Kerala's CSpace: Should Government Be In The OTT Business?

Kerala's CSpace: Should Government Be In The OTT Business?

The paradigm of OTT or Over-The-Top platforms has become a core component of our fundamental existence. What was an ever growing avenue, shot up in prominence and rose in its sheer visibility in the pandemic years, starting 2020.

Juviraj AnchilUpdated: Thursday, March 07, 2024, 01:13 PM IST
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Pinarayi Vijayan-led Kerala government launched India's first government-owned OTT platform named CSpace on March 7. This comes at a time, when the world of OTT has undergone major changes, in just the past two years.

The paradigm of OTT or Over-The-Top platforms has become a core component of our fundamental existence. What was an ever growing avenue, shot up in prominence and rose in its sheer visibility in the pandemic years, starting 2020. The trend and revenues of the then main players, only soared, with behemoths like Netflix and Amazon reaping the benefits. Seeing this growth and potential for further expansion, many big-wigs of the film and televisions industry jumped into the bandwagon.

The OTT paradigm

Disney came out with Disney+ (Disney+ Hotstar in India), NBC launched Peacock, Warner Bros launched HBO Max or Simply Max. The list is long, and so are the problems that the mass creation of these platform by these giant media giants brought out. The sector is filled with OTT platforms, that is owned by one or the other major media conglomerate.

This has led to the problem of plenty, creating a clutter of empty. This, as one of the principle USP of the medium was the ability to churn out new content, while offering myriad old-legacy content under one roof. With the creation of multiple platforms, that USP is slowly dissipating. Creation of new content is the prime currency in this business, as the appetite to watch 'something new or different', although not as staunch as the 2020-2022 period, is still persistent. This particular facet has turned out to be intricate task to carry out.

Then, when it come to other factor of providing legacy content from all across the board, under one umbrella, that also appears to have taken a hit, given how many of the major media houses and their respective OTTs are pulling the plug on their shows from say a Netflix or Amazon. This in turn has also affected one of the other USPs of these platforms, the good-old ads, that drove many to these platforms in the first place. In short, we are crawling back to the days of television, with each individual channel offering their own shows, with advertisements.

Government in business

In the midst of this, the state of Kerala's decision to launch an OTT channel has engendered a few questions, derived from the aforementioned USPs of the Medium.

CSpace, a platform owned and run by the government of Kerala, offers feature films for Rs 75 on a pay-per-view basis.

As of now the platform has 42 films in the mix, many of them are award winning films. The larger reasoning for this initiative is being placed on the idea of showcasing the culture and aesthetic appeal of Malayalam films.

Now, whether government should be in business is an age-old question, that has plagued the Indian socio-economic and political discourse time and again, given the complexity of the system, that exists in India.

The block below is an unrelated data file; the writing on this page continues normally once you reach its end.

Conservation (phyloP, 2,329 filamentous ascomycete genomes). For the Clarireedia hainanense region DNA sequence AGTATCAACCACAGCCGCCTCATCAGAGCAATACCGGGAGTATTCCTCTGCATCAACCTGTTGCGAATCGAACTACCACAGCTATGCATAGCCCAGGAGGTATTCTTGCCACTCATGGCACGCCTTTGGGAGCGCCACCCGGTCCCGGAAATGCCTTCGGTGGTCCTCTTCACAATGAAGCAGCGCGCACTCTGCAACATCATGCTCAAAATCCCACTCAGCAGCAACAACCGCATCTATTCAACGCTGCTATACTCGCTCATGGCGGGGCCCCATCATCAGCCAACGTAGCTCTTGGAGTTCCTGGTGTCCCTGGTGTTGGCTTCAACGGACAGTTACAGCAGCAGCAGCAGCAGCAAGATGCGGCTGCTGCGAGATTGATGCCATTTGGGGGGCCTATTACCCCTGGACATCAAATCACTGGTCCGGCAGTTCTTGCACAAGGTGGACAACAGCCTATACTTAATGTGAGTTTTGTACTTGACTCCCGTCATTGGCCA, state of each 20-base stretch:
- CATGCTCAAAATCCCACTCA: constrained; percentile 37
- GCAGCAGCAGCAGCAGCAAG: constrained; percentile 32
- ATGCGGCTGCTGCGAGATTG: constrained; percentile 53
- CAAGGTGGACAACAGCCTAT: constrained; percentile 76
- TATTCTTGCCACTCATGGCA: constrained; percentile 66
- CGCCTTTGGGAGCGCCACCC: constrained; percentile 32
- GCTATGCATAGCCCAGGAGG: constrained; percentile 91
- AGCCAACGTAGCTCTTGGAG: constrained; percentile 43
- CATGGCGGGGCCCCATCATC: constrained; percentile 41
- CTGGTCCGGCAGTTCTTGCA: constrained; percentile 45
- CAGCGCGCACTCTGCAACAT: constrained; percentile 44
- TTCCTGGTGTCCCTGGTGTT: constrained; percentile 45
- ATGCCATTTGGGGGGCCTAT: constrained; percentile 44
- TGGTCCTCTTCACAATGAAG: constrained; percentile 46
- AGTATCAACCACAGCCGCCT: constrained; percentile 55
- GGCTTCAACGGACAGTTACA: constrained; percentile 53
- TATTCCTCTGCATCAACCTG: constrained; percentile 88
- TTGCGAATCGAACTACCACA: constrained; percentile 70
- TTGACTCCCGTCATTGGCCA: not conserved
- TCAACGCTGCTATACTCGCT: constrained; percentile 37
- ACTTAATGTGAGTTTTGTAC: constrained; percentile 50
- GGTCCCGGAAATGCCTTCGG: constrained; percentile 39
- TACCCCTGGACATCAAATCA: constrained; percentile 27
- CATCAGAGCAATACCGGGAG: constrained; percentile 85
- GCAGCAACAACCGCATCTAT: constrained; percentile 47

In the recent budget, presented by the Kerala government, it has been noted that the state's debt, which constitutes 23.8 per cent of the state's GSDP has declined, and it currently stands at  Rs 2.38 lakh crore. Although, starting an OTT platform would probably not push the state into a billion-dollar well of debt, it points towards investment in sectors, where the involvement of the state is not indubitable.

From telecom to other sectors, the involvement of public undertaking in competitive sectors, has always been put to question, because of two fundamental reasons, a) whether it would be unfair on private entities to go against the all-powerful state entities. b) whether it is fiscally viable for state to venture into avenues, with exchequer's resources, without there being an exigent need for it. In the past, the Kerala government itself has ventured into other communication venture including KFON, and internet service provider.

The story of CSpace

In this specific case, if CSpace intends to structure and even position itself as a 'conventional' OTT, then would be able to satisfy the aforementioned criterion is where the moot point lies. When it comes to churning out new content, especially in Kerala, where Amazon Prime video has a presence, it does not even appear to be in its ostensible priority or consideration, as it is limited to about 40 films, yet.

When we move to the next element, providing legacy content, the government going all the way to acquire deals from major productions itself appears financially cumbersome, and perhaps even unnecessary in the larger picture. Then comes advertisement and ultimately revenue. Now, although a government enterprise, in the Indian context is always seen and understood, almost organically as a not-for-profit and welfare entity, sustainability in the longer run is problem, that will eventually catch up. If CSpace does not satisfy any of the said demands, would be an OTT or would it morph into something else al together.

All these points and the granular points, that lay within those points, once again, takes us back to the original question, Is it government's business, to be in business, and there is not answer, that is either in black or white, as this discourse dwells in grey.

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